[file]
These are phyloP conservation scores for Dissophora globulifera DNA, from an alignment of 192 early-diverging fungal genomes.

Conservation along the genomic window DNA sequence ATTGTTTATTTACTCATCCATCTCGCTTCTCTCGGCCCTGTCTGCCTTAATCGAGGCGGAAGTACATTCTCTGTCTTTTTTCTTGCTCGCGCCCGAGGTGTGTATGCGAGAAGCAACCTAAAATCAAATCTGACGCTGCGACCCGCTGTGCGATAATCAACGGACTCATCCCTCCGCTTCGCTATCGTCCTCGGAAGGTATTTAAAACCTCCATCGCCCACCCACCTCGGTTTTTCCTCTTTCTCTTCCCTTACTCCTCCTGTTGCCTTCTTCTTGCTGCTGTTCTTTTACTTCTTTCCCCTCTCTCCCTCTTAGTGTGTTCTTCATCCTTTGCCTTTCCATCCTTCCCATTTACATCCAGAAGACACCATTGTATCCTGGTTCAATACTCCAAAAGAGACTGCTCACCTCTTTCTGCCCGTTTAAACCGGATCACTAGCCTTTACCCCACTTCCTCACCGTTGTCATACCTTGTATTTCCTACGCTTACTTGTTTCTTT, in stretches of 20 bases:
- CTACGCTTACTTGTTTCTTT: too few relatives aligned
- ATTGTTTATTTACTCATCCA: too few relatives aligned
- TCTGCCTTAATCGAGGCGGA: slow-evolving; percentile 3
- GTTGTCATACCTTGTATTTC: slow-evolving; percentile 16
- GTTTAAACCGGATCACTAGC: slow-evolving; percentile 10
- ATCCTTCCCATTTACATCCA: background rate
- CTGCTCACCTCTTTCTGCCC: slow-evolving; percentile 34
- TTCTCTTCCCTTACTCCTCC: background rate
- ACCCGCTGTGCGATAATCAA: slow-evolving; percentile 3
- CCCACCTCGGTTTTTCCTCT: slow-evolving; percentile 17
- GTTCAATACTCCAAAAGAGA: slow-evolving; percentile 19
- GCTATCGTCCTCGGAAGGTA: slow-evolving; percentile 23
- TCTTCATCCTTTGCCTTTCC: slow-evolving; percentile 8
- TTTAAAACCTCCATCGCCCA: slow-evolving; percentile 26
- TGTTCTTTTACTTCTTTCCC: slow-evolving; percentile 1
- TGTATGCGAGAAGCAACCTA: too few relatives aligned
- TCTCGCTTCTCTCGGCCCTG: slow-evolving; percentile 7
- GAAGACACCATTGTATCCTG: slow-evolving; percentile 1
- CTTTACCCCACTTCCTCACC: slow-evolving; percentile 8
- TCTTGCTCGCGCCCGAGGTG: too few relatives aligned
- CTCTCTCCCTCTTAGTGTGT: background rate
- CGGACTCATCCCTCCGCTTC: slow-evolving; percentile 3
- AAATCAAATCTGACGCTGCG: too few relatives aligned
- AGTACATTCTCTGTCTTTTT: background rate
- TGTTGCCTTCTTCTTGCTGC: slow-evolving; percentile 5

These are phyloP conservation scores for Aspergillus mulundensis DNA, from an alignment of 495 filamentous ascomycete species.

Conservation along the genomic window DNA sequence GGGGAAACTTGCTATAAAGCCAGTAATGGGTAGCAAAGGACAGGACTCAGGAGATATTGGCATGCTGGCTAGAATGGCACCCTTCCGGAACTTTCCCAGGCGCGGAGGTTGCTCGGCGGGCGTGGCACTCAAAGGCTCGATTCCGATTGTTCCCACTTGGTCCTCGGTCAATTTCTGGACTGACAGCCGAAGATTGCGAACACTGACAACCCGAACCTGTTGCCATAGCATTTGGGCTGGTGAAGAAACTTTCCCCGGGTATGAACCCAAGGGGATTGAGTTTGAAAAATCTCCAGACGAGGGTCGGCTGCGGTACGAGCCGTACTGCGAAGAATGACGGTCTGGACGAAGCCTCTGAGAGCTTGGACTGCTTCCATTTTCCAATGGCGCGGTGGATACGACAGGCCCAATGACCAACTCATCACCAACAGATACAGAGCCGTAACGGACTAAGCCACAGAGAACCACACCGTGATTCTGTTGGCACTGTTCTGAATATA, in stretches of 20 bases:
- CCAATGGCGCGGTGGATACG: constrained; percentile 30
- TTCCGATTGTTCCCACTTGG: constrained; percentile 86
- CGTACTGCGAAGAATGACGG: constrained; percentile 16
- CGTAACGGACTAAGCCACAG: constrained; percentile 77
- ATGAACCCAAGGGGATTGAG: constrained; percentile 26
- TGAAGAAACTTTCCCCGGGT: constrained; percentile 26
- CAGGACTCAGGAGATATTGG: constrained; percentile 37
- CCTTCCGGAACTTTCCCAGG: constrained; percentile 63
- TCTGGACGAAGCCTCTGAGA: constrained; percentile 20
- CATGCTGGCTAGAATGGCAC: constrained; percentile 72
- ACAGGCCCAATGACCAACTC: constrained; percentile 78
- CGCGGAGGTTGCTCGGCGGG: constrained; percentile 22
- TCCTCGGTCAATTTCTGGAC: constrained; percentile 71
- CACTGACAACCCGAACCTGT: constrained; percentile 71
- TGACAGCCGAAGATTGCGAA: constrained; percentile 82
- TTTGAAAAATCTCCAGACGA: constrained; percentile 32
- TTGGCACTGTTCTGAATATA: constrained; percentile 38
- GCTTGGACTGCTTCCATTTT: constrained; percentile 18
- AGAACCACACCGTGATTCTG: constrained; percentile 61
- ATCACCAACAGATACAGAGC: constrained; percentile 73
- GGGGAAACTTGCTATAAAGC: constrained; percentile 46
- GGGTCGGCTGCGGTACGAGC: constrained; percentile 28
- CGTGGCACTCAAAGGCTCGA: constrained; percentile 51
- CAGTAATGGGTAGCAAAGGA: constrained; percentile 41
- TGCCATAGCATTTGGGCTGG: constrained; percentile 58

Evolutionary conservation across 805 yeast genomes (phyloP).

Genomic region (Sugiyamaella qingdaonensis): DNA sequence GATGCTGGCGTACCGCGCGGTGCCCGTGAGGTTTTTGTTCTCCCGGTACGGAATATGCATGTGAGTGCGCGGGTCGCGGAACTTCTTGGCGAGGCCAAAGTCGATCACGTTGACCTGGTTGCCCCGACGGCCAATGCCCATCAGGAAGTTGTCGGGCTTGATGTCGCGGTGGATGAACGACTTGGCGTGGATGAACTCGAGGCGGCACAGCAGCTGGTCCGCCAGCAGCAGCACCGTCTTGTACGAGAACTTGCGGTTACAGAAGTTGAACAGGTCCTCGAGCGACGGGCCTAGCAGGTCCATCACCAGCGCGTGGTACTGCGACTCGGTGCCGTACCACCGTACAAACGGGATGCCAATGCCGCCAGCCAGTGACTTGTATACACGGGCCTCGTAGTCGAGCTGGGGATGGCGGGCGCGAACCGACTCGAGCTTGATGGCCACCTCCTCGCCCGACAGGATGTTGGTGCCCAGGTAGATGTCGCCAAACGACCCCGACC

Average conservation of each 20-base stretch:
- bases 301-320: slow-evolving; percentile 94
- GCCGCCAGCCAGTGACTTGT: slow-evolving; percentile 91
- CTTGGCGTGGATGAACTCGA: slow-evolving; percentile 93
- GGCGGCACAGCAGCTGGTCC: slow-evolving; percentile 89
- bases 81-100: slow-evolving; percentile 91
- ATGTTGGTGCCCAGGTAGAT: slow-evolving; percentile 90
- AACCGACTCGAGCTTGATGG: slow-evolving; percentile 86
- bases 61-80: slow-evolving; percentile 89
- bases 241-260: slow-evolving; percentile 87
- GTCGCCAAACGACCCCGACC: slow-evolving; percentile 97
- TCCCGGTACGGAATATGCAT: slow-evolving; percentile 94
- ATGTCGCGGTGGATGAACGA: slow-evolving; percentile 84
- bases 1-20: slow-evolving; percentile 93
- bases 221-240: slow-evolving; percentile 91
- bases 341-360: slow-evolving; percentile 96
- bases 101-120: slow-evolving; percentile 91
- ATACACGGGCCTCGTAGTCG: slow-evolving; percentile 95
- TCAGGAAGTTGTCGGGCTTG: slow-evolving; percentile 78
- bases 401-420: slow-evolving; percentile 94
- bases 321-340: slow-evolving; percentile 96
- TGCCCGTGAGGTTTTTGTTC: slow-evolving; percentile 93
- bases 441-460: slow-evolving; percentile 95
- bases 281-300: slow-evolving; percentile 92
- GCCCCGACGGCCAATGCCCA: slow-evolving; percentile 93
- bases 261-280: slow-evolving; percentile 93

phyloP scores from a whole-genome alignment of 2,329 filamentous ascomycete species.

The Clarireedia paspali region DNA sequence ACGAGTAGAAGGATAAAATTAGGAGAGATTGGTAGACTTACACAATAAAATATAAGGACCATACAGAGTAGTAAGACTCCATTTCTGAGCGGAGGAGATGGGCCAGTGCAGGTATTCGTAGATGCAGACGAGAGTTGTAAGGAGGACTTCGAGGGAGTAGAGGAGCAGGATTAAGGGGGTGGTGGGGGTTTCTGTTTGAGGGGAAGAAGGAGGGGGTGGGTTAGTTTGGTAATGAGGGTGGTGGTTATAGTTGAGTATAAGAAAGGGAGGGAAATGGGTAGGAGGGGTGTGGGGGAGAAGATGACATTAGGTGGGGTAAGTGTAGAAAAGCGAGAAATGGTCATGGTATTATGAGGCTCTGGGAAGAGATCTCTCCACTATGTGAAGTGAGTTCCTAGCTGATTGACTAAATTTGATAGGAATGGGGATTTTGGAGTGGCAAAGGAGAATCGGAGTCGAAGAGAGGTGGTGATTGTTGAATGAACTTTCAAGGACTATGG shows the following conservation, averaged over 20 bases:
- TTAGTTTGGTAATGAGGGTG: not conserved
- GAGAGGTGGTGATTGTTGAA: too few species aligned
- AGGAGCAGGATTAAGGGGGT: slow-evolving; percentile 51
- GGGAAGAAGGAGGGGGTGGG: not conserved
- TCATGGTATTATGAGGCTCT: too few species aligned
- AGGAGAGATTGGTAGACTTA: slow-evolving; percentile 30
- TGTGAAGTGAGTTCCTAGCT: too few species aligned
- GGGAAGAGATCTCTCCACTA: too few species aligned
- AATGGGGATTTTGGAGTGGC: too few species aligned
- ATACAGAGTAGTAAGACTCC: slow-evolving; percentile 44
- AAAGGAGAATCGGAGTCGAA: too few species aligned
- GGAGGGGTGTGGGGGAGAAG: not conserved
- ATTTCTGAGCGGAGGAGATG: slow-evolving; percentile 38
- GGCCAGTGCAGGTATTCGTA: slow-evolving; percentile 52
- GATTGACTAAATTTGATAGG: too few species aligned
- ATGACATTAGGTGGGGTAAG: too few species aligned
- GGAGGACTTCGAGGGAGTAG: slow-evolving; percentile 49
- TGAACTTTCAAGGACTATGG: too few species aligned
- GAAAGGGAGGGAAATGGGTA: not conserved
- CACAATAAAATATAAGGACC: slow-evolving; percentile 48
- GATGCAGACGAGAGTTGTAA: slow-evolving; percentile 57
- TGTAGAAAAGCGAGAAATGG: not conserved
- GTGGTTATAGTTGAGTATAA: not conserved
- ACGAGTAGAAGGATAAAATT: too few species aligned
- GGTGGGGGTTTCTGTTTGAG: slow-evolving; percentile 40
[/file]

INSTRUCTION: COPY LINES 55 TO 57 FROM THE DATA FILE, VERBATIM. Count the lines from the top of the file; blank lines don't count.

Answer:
Evolutionary conservation across 805 yeast genomes (phyloP).

Genomic region (Sugiyamaella qingdaonensis): DNA sequence GATGCTGGCGTACCGCGCGGTGCCCGTGAGGTTTTTGTTCTCCCGGTACGGAATATGCATGTGAGTGCGCGGGTCGCGGAACTTCTTGGCGAGGCCAAAGTCGATCACGTTGACCTGGTTGCCCCGACGGCCAATGCCCATCAGGAAGTTGTCGGGCTTGATGTCGCGGTGGATGAACGACTTGGCGTGGATGAACTCGAGGCGGCACAGCAGCTGGTCCGCCAGCAGCAGCACCGTCTTGTACGAGAACTTGCGGTTACAGAAGTTGAACAGGTCCTCGAGCGACGGGCCTAGCAGGTCCATCACCAGCGCGTGGTACTGCGACTCGGTGCCGTACCACCGTACAAACGGGATGCCAATGCCGCCAGCCAGTGACTTGTATACACGGGCCTCGTAGTCGAGCTGGGGATGGCGGGCGCGAACCGACTCGAGCTTGATGGCCACCTCCTCGCCCGACAGGATGTTGGTGCCCAGGTAGATGTCGCCAAACGACCCCGACC

Average conservation of each 20-base stretch: